My virtual trip around the wide world of sparklers continues this week with a sparkler from Graham Beck of South Africa, which has over a three-hundred year history of grape growing. Although, until relatively recently, most of the grapes were used to make cheap distilled spirits, or grape juice concentrate of which South Africa is the world’s largest producer.
The eponymous Graham Beck was founded in 1983. The first sparkling wine was produced 8 years later in 1991. In 1994 Graham Beck was served at the inauguration of Nelson Mandela. Once apartheid and isolationism were gone, the wine industry in South Africa made great strides. In addition to 5 others sparkling wines (both vintage and non-vintage), they produce a diverse line of reds, whites, and a rosé that’s a blend of Malbec and Sangiovese.
In South Africa, the Méthode Champenoise is referred to as the Methode Cap Classique (“MCC”), and the sparkling wines go by the same initials.
Region:>South Africa>Western Cape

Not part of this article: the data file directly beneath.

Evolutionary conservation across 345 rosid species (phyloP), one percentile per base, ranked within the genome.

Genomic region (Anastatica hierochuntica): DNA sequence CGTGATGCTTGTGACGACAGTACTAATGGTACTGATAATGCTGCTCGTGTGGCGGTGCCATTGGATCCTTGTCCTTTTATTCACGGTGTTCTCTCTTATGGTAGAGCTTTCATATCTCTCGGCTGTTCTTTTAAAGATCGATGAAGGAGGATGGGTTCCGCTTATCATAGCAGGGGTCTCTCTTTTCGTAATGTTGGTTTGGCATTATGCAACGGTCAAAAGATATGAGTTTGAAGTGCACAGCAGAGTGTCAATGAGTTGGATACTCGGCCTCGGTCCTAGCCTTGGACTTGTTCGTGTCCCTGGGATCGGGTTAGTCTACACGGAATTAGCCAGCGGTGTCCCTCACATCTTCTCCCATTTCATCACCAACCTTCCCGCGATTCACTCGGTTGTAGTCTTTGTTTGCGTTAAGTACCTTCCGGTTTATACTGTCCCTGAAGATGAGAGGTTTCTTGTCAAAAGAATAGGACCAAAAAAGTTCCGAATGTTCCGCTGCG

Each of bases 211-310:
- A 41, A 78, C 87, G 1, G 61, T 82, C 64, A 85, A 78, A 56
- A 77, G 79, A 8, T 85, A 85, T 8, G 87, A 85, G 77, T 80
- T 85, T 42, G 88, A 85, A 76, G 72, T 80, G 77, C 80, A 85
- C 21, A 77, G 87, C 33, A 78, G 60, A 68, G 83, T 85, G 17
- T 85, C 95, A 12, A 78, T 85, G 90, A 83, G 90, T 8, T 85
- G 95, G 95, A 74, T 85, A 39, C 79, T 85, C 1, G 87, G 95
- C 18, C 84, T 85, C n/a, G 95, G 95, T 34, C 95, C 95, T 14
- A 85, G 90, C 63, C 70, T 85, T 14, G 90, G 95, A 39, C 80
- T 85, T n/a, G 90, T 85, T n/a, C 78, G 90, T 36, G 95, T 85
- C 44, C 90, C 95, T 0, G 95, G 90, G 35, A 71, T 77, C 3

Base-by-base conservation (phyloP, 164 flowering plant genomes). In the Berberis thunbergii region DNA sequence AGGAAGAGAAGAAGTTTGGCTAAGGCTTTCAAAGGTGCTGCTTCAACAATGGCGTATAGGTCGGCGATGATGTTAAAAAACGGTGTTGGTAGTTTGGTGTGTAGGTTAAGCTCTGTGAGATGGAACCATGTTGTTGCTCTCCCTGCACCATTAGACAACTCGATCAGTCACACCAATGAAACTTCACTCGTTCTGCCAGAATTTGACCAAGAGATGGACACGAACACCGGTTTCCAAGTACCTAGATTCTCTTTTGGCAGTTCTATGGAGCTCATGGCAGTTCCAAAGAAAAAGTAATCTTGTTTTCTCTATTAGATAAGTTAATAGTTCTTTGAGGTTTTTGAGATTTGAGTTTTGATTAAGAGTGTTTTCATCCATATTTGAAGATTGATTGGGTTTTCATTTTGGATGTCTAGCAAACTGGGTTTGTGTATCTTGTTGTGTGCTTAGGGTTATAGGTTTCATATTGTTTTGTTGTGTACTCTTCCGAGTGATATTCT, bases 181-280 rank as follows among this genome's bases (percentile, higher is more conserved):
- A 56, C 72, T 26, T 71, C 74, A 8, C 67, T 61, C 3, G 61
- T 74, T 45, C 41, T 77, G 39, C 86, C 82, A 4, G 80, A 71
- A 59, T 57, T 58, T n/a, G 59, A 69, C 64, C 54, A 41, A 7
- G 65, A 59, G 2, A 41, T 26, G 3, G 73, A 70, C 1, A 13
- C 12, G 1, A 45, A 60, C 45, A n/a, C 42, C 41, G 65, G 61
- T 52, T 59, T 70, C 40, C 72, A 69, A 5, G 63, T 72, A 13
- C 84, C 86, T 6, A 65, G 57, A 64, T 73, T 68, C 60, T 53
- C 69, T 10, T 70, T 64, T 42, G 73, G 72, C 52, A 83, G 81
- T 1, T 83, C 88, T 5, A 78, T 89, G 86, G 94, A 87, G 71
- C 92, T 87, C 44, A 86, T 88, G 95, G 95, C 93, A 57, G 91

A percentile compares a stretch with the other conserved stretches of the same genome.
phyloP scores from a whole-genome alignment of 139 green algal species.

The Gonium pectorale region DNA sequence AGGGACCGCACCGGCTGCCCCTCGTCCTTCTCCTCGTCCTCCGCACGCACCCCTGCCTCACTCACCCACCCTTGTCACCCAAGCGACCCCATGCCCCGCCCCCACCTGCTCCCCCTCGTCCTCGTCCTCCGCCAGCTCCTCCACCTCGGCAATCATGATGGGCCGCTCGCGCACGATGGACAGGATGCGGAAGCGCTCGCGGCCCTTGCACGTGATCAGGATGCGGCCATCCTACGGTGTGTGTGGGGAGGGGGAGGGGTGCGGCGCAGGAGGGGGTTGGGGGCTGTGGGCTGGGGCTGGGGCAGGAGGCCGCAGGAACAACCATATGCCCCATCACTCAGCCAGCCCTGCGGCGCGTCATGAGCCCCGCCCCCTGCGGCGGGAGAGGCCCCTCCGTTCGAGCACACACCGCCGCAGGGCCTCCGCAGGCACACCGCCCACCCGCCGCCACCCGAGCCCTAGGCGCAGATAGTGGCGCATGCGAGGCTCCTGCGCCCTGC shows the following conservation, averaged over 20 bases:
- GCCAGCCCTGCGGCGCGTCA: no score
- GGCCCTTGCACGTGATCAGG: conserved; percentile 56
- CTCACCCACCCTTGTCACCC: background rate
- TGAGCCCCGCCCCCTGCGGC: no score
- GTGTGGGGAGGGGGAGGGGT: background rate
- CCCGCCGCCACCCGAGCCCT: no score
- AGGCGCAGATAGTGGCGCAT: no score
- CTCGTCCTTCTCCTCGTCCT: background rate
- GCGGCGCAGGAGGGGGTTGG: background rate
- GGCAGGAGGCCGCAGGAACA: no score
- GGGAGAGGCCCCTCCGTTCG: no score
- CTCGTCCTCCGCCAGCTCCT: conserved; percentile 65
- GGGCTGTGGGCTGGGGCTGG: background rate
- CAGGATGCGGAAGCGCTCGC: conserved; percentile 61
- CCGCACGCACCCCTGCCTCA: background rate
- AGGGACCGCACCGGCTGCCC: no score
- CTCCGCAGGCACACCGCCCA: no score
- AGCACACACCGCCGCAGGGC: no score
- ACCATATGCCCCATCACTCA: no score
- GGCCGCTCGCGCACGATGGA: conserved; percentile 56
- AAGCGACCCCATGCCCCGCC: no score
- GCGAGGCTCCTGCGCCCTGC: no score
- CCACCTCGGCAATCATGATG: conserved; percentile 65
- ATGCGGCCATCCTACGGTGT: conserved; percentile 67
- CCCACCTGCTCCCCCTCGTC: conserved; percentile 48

Variety – Pinot Noir (51%);Chardonnay (49%)
Residual sugar – 13.80 g/l
Production method: Méthode Champenoise
My tasting notes follow:
Appearance: Watermelon pink with a hint of silver.
Aromas: Yeast, and raspberries.
Body: Tiny dispersed bubbles, with a creamy mousse. Fruity yet dry with crisp acidity.
Taste: Raspberries, cherries, with a slight mineral notes. There’s a bit of citrus on the back palate for me.
Pair with: The beauty of sparkling wines is their versatility with food, especially Rosé sparklers. For example, we enjoyed this with a variety of Turkish food to include grilled chicken kebabs, along with Beef and Lamb Doner Kebab. Both dishes were a bit spicy, and a sparkling rosé was just the ticket for the mix of red and white meats.
I recommend! 88 pts